Threat Modeling Methodology: OCTAVE
Threat Modeling Methodology: OCTAVE
OCTAVE stands for Operationally Critical Threat, Asset, and Vulnerability Evaluation methodology. This technique focuses on assessing organizational risks, rather than technological risks, for example if a company experiences a data breach, which could impact that business operationally.
This methodology was initiated by Carnegie Mellon University (USA) and the CERT (Computer Emergency Response Team) Division of the SEI (Software Engineering Institute) in 2003. It is generally aimed at small to medium sized businesses of less than 100 people, and would be coordinated by Management and Operations rather than Technical Teams.1
OCTAVE employs a self directed approach, and thus employees are responsible for setting the overall security strategy - typically Management and Operations rather than Technical teams. This can make this difficult to scale and as such this methodology is aimed at small to medium sized organizations. OCTAVE benefits organizations in that it helps with the identification of mitigation techniques and increases risk management, awareness and cross team collaboration. As such, it reduces the need for excessive documentation and is highly customizable, giving security teams a reliable asset-centric view of their operations and consistent and repeatable results.
Some benefits of using OCTAVE
- Cultivates Security Culture: OCTAVE encourages a culture of security awareness and proactive risk management within the organization.
- Increases awareness across teams: contributes to risk management and awareness and encourages cross-team collaboration.
- Time-saving: reduces the need for excessive documentation and provides repeatable and consistent results.
- Supports Developers: it gives a reliable asset-centric view and assists in the identification of mitigation techniques.
- Self-directed: OCTAVE is highly customizable for security teams and risk environments.
OCTAVE is a self-directed approach, meaning that people from an organization take responsibility for setting the organization’s security strategy, which can make this method difficult to scale. OCTAVE also assumes that the company has a broad knowledge of the business and security processes and can conduct all of the necessary activities itself.
Are there any limitations to OCTAVE?
- Complexity of organizational integration: integrating OCTAVE into an organization's existing processes and workflows may be challenging, especially for well-established practices.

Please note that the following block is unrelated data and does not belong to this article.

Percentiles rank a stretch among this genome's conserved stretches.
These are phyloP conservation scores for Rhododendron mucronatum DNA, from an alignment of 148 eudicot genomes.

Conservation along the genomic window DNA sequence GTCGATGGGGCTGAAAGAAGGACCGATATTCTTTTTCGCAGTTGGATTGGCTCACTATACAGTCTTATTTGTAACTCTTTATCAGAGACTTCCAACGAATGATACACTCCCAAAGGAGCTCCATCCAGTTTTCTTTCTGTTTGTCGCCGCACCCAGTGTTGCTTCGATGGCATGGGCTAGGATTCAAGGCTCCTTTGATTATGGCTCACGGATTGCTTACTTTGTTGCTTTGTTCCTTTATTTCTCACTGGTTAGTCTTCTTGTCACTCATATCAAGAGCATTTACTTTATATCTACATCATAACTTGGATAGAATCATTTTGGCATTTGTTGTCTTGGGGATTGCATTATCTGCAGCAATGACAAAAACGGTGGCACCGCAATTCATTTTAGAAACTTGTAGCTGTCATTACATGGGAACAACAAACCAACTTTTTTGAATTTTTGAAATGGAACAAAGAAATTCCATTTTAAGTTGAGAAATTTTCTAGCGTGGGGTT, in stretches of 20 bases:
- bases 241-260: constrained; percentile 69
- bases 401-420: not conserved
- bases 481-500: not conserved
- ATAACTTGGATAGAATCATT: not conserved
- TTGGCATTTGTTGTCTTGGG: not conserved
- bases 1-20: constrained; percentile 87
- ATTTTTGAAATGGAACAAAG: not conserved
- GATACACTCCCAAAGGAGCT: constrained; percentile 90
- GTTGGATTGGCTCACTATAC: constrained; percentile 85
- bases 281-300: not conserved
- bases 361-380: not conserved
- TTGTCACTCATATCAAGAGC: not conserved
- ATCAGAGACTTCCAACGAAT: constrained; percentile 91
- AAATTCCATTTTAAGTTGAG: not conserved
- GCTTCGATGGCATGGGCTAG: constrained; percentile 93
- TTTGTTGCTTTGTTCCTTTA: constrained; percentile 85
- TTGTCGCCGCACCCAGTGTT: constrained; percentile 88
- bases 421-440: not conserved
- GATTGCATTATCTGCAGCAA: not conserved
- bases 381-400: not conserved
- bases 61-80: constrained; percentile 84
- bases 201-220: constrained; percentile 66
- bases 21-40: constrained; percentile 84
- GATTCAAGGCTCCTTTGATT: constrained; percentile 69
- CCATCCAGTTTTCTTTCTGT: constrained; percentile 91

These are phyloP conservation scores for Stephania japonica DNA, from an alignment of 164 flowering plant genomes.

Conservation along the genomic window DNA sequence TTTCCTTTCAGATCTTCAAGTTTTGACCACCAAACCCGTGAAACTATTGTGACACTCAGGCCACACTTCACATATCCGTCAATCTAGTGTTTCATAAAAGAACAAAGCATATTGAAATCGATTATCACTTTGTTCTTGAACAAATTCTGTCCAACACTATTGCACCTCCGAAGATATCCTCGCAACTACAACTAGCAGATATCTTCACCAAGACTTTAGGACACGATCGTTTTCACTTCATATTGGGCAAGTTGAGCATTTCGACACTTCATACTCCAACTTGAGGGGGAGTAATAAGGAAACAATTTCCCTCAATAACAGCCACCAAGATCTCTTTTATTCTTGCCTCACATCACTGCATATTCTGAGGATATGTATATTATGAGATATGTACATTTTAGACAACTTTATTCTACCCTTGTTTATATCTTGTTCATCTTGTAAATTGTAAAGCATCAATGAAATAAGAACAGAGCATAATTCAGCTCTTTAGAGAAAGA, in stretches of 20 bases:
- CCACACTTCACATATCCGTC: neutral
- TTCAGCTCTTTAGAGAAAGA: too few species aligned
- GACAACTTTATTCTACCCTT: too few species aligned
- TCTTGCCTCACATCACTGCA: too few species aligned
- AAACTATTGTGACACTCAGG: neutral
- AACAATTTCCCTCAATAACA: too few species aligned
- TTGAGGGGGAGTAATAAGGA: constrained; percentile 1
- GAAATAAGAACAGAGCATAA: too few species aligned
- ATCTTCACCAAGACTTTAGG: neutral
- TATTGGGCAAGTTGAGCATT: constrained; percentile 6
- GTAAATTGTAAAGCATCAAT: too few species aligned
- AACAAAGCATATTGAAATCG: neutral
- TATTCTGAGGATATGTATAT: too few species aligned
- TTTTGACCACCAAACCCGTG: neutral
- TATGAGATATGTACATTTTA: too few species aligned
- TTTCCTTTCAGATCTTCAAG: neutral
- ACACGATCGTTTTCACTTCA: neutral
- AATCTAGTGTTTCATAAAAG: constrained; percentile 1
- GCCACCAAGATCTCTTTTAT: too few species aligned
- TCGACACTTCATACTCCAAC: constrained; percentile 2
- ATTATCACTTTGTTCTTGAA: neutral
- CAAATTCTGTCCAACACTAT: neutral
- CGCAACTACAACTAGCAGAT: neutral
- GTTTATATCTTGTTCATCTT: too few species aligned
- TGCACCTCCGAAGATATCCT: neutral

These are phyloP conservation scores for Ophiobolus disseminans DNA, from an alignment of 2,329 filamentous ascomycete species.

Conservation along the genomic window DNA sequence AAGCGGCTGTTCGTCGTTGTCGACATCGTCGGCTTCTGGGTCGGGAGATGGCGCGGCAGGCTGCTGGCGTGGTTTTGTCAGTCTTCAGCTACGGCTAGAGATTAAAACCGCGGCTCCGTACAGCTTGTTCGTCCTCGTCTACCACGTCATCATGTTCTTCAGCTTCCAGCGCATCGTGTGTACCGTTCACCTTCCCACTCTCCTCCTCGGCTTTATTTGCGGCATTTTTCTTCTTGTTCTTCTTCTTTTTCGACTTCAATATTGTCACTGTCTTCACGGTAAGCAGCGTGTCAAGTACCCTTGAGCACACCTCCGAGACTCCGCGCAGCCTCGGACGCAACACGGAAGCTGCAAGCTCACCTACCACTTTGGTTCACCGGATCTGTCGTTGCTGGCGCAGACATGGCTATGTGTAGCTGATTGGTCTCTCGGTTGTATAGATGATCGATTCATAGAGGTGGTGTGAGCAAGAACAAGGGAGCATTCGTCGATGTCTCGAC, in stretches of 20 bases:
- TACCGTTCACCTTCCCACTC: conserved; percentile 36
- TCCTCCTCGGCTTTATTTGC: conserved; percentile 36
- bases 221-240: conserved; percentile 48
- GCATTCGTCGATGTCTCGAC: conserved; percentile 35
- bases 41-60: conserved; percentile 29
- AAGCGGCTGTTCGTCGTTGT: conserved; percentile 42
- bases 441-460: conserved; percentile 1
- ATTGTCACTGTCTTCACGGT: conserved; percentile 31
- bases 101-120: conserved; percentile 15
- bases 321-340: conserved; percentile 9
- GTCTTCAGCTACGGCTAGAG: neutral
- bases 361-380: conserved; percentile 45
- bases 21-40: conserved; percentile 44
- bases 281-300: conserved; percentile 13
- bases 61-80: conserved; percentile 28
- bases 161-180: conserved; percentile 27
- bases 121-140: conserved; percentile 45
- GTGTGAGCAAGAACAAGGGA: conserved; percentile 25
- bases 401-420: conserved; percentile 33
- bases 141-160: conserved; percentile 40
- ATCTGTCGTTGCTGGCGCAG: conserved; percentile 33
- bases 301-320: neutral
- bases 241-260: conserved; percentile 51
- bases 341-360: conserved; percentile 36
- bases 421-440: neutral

- May not cover all required threats: while it provides a comprehensive approach, there may be emerging or unconventional threats that are not explicitly covered by the methodology.
- Overwhelming documentation: OCTAVE can result in extensive documentation, which may be challenging to manage, especially in agile or fast-paced development environments.
As stated by the Software Engineering Institute; OCTAVE Allegro is a methodology to streamline and optimize the process of assessing information security risks so that an organization can obtain sufficient results with a small investment in time, people, and other limited resources. It leads the organization to consider people, technology, and facilities in the context of their relationship to information and the business processes and services they support.2
OCTAVE-S is a variation of OCTAVE tailored to smaller organizations (less than 100 people). OCTAVE-S is led by a small, interdisciplinary team (three to five people) of an organization’s personnel who gather and analyze information, producing a protection strategy and mitigation plans based on the organization’s unique operational security risks. To conduct OCTAVE-S effectively, the team must have broad knowledge of the organization’s business and security processes, so it will be able to conduct all activities by itself.3
Should I consider other Threat Modeling Methdologies?
To learn more about other methodologies please visit Threat Modeling Methodologies.
1. Software Engineering Institute, Threat Modeling: 12 Available Methods (2018) https://insights.sei.cmu.edu/blog/threat-modeling-12-available-methods/
2. Software Engineering Institute, Introducing OCTAVE Allegro (2007) https://resources.sei.cmu.edu/library/asset-view.cfm?assetid=8419
3. Software Engineering Institute, OCTAVE®-S Implementation Guide, Version 1.0 (2005) https://resources.sei.cmu.edu/asset_files/handbook/2005_002_001_14273.pdf